Switching to PDF/A-2: Considerations and Strategies
The most important fact first of all: PDF/A-2 will not replace or supersede PDF/A-1 in any way. PDF/A-1 compliant documents that were already created will remain valid PDF files for long-term archiving. Archived PDF/A-1 files can remain unchanged in the data archive; an “update” to PDF/A-2 is not necessary here and does not usually make sense, since a PDF/A-1 document is always also a valid PDF/A-2 document.
Creating an Individual Requirements Profile
When reviewing the new PDF/A-2 features, users who discover functions already on their personal wish-list are more likely to benefit from upgrading than those who are completely satisfied with the features of PDF/A-1. A functional, successful archive system relying on PDF/A-1 can remain to be based on PDF/A-1. Once the PDF/A-2 standard is published early 2011, in the initial phase, only a few tools will be available that have already implemented the full extent of the new ISO standard. This may impact the individual schedule for organisations intending to move to PDF/A-2.
Anyone dealing with the topic of PDF/A for the first time has to choose whether or not to use PDF/A-2 immediately. Here, too, the availability of the relevant software tools must be verified. In principle, there is nothing objectionable regarding the use of PDF/A-1 for long-term archiving now or in the future, since software is and will remain available, and the know-how that beginners acquire with PDF/A-1 can also be used to a large extent with PDF/A-2.
Even with ongoing projects, if PDF/A-1 satisfies all requirements, then the workflow should remain unchanged. If, however, PDF/A-2 offers crucial features that cannot be implemented based on PDF/A-1, the upgrade should be started at an appropriate point in time.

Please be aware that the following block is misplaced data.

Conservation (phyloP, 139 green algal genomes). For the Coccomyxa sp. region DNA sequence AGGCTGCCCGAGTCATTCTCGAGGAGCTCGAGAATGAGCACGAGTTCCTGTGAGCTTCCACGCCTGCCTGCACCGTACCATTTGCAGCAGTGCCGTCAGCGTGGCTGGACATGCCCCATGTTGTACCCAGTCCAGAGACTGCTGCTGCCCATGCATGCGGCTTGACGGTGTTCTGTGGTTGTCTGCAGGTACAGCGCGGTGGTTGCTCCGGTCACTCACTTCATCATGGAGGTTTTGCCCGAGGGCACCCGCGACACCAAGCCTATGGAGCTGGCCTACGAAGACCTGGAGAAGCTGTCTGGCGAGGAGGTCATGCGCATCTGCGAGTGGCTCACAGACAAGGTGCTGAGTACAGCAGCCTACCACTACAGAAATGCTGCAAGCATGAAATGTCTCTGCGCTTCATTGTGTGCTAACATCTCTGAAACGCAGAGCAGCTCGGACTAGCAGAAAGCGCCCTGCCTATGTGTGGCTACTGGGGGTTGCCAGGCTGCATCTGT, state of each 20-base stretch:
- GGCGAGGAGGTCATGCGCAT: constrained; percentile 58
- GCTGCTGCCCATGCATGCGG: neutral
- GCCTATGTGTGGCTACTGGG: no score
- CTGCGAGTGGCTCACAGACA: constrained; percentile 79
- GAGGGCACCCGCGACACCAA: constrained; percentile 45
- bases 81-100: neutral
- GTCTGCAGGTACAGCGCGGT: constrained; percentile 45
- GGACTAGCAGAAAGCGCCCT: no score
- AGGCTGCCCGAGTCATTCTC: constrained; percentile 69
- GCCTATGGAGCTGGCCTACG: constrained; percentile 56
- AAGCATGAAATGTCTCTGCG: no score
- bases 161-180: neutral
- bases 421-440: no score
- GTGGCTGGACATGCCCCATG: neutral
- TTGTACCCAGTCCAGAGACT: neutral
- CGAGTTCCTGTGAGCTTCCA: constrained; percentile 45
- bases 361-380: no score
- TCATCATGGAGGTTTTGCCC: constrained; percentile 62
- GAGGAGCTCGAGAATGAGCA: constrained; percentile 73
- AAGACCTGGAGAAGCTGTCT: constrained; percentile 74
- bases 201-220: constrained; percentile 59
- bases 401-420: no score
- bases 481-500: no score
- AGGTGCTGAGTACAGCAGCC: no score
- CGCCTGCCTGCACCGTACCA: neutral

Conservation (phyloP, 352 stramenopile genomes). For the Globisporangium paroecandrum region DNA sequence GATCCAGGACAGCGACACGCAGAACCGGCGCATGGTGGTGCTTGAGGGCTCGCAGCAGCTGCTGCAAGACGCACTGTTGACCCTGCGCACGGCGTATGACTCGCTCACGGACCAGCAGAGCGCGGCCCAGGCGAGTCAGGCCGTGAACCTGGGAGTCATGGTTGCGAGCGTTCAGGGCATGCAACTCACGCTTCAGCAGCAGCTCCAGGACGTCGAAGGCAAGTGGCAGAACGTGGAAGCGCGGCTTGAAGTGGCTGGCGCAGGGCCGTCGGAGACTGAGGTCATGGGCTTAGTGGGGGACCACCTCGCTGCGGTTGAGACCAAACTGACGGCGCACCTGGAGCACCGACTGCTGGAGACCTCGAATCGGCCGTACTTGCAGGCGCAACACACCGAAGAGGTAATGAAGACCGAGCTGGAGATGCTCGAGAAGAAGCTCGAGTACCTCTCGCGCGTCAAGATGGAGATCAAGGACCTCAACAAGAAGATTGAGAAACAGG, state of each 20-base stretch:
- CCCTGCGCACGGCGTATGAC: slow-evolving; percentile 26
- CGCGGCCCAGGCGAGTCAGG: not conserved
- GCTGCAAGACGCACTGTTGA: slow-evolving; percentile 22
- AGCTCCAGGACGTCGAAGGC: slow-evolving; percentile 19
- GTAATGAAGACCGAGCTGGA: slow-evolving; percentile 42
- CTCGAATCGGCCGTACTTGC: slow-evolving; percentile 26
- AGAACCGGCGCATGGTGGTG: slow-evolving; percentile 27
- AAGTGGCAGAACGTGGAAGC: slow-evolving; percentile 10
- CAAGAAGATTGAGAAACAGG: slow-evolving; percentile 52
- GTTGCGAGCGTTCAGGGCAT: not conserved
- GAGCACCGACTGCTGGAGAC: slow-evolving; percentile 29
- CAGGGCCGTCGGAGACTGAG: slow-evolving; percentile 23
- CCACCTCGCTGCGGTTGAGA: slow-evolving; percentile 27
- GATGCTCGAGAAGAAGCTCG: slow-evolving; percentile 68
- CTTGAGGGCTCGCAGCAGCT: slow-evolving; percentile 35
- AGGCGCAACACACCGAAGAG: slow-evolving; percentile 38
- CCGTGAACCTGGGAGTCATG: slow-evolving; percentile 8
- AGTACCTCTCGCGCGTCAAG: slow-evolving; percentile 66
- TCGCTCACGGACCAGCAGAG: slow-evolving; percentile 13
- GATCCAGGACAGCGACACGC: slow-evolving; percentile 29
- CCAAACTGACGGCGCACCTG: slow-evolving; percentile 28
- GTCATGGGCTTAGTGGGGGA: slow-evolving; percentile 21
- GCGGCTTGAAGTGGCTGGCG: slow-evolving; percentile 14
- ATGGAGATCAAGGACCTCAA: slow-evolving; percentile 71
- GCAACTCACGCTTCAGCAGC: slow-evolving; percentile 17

PDF/A-2 Innovations for Developers
The following new or improved technical functions of PDF/A-2 should be interesting for developers and programmers in particular.
|Feature||New in PDF/A-2|
|Conformance level “A”||Extended requirements for conformance level “A”|
|File header||Only file headers from %PDF-1.0 … %PDF-1.7 are allowed|
|Structure and tags||Mapping of user-defined tags and standard tags in a role map|
|Compressed object streams||PDF/A-2 supports compressed object streams, which were introduced with PDF version 1.5|
|Revision of the restrictions for the implementation||Among other things, the limit to 8191 array objects was lifted|
|Linearized PDF||No longer regulated by PDF/A-2|
|Appearance of comments||Annotation appearance is no longer required if the area is empty, or if the annotation is a link or popup annotation|
|History entry in XMP||If the history entry exists, certain rules apply|
|ICC profiles||Latest version ICC v4 is supported|
|Default CMYK||Improved provision|
|Prepress: overprinting, CMYK||Provisions for the use of overprinting mode and ICC-based CMYK|
|Spot colours||Spot colours must be consistent with regard to the alternative colour space|
|Name objects in valid UTF-8||Certain name objects such as for spot colours or structure types have to be encoded as UTF-8|